Digital filters have been successfully implemented using digital minicomputers1,2, microprocessors3,4 and dedicated hardware.5 The implementation of the filter involves, to some degree, using hardware having finite word lengths (16 bits, 12 bits or 8 bits are typical). These finite word lengths represent sampled-data input and output signals, filter coefficients and results of arithmetic computations; consequently inherent errors exist in the representation of these parameters, and they normally take the form of (1)quantisation errors which arise as a result of arithmetic computations (round off and truncation errors);(2)quantisation errors due to representing the input signal by a set of discrete values;(3)quantisation errors due to representing the filter coefficients by a finite number of bits;(4)limit cycle oscillations; and(5)overflow oscillations. The design of the filter can be undertaken without detailed consideration of the effects of finite word lengths (see chapter 2 and chapter 3). However, in contrast, in the practical implementation of the filter the errors listed above in (1) to (5) inclusive, must be considered, and they must be eliminated or kept as small as possible.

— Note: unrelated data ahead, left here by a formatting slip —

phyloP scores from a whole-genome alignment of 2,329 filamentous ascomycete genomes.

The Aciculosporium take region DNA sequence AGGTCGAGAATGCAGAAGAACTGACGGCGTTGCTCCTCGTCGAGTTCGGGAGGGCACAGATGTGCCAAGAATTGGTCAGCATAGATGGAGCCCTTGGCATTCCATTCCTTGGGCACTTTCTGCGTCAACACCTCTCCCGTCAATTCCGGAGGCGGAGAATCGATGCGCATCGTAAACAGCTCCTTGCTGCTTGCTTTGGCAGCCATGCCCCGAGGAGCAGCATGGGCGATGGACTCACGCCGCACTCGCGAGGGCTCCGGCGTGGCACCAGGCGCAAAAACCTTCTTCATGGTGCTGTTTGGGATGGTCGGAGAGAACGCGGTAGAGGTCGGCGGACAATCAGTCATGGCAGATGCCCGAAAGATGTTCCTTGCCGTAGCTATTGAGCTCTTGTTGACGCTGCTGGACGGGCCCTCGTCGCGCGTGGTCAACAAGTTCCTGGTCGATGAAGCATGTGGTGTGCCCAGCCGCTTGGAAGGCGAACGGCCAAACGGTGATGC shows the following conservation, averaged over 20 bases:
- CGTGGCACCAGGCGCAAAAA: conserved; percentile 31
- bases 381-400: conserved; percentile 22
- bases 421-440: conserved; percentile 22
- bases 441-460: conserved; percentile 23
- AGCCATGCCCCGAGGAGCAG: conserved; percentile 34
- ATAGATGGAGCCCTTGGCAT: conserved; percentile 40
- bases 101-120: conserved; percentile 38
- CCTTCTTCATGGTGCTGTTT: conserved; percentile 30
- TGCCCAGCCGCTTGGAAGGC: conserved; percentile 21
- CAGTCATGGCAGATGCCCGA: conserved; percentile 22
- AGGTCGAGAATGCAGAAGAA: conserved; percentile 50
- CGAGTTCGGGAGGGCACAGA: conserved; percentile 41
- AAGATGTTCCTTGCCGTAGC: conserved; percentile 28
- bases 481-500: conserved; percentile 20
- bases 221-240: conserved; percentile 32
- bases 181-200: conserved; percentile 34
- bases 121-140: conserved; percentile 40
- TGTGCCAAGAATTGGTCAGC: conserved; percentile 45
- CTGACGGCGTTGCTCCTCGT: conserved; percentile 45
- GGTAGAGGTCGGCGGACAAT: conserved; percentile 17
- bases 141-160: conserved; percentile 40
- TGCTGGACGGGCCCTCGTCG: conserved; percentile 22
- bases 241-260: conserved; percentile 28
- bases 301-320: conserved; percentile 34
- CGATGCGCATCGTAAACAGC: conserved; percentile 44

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- Quantisation Considerations in Digital Filter Implementation
Trevor J. Terrell
- Palgrave Macmillan UK